Understanding waste terms and what they mean

Waste processing plant

Understanding the terminology used by the waste industry can be a little confusing for those new to incineration.

We’ve put together a helpful list of typical terms that are commonly used in the waste disposal industry. They will help you understand the terminology better and give you a better understand when you come to make your decisions on which method is right for you.

The calorific value or the heat value of a solid, liquid or gaseous fuel is defined as the number of heat units developed by the complete combustion of unit mass or unit normal volume of a given fuel. It may be expressed as kJ/kg or kJ/normal m3.

Each of these terms are important to an effective incineration process and ensure you incinerate waste in a safe and effective manner.

1. Calorific Value of waste

Any type of substance that contains energy has a calorific value. Waste can be burnt because the incineration process harnesses the energy stored within it. All waste has a different amount of calorific value and therefore releases different amounts of energy as it burns. Calorific value simply refers to the heat created from the waste.

The challenge with calculating the calorific value of waste is that different materials have different calorific values. PVC plastic has a value of 41MJ/kg whereas paper only has a value of 13.5 MJ/kg. 

So unless your waste stream is made up of one single material, you’ll need to work out the composition of your waste.

Generally speaking, mixed domestic waste will have a calorific value of between 7 and 16 MJ/kg.

Waste TypesCalorific Value
(MJ / kg)
Calorific Value
(kCal / kg)
 Medical waste18 – 254530 – 5745
 Industrial & hazardous waste23 – 395247 – 9548
Domestic waste (un-processed)7 – 161663 – 3813
Domestic waste (recycled)10 – 142379 – 3335
Plastic (PVC)419787
Wood14,43431
 Paper13,53216
Petrol (gasoline)45 – 4710583 – 11241
 Coal15 – 273594 – 6462
 Diesel46

2. Moisture Content of waste

It’s important to know the amount of moisture in your waste can dramatically affect its ability to burn efficiently, the less moisture your waste stream contains, the less fuel required for combustion.

The moisture content of waste can be calculated by comparing the dry weight with the total weight. 

Different types of waste will have different levels of moisture content. Organic waste and food have high moisture content, whereas plastic, glass and metal have very low moisture content. We always recommend where possible to dry any waste out as much as possible before incinerating it.

3. Particle Size of waste

The particle size of waste simply refers to the size of the individual items in your waste stream. This will be dependent on the type of waste you are incinerating. Municipal Solid Waste could have a wide range of particles, from small cotton buds to large plastic containers and agricultural waste could contain small animal parts all the way up to fallen stock such as cows, horses and sheep.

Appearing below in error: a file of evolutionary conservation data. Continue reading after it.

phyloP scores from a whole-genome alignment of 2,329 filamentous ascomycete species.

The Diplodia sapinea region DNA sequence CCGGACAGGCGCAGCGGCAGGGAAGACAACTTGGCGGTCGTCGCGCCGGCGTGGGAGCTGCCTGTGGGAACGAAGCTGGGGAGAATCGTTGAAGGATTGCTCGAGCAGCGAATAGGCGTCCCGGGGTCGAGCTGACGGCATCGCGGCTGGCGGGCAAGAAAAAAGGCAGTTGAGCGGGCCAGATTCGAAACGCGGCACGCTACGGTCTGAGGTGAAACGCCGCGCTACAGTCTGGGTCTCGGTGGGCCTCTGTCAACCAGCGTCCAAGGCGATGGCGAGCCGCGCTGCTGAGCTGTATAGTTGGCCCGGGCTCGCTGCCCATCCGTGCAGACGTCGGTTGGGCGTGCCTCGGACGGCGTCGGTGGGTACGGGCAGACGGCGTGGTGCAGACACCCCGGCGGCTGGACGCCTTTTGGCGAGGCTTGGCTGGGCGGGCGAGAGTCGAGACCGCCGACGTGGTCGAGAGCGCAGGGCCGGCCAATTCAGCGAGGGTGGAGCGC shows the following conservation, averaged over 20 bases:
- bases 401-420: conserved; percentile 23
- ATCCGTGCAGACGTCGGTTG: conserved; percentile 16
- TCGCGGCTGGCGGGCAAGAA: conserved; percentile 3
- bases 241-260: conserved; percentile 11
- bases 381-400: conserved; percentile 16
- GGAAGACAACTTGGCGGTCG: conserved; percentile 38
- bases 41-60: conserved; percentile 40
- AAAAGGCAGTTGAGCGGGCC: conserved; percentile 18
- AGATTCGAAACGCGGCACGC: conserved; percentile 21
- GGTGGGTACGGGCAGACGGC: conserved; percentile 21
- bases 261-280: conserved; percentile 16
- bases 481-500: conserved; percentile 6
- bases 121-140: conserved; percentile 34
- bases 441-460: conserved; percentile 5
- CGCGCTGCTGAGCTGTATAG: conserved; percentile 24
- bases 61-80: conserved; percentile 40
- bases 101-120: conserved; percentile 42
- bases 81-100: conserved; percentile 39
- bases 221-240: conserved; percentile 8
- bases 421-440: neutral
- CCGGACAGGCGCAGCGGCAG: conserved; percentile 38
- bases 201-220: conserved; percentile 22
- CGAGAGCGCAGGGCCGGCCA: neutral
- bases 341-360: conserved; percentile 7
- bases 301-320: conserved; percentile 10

4. Standardisation of waste

There are many common types of waste streams, and standardisation refers to a set of averages to ensure the waste mixture remains in roughly the same ratio.

The standardisation of waste can also refer to segregating waste into separate defined streams, so for example, there is a standard paper waste stream, a glass waste stream, and MSW (municipal solid waste) stream and a medical waste stream. This is not only designed to keep similar waste types together but also limits the chances of hazardous waste exposing nearby surroundings and helps when disposing of the remaining residue and ash after the incineration process has taken place.

5. Daily Volume 

In the incineration process, daily volume refers to the amount of waste a site or incinerator can combust during a 24-hour period. It’s calculated by multiplying the volume of the incinerators combustion chamber (in metres cubed) with the number of operating hours in the day, the bigger the chamber the bigger the daily volume. For example, if you were incinerating the exact same waste – a 5.0m2 chamber could process twice as much as a 2.5m2 chamber over the same period.

6. Waste Brokers & Partnerships 

A waste broker is any company or organisation that arranges to recover and dispose of waste for another business, organisation or individual.

Waste brokers will typically collect all types of waste streams, though some may specialise in specific types of waste such as medical or fallen stock. Some businesses may partner with waste brokers if they have a specific type of waste that cannot be easily recycled, combusted or sent to landfill, it is always important to make sure your waste goes through the correct steams in order for it to be disposed of the best way it can.

If you need to find more information regarding processing your waste on site, in a safe, quick and efficient manner, visit our main page: Incinerator Manufacturer & Waste Incineration Expert | INCINER8 or alternatively call us on +44 (0) 1704 884020 or email our expert sales advisors at sales@inciner8.com

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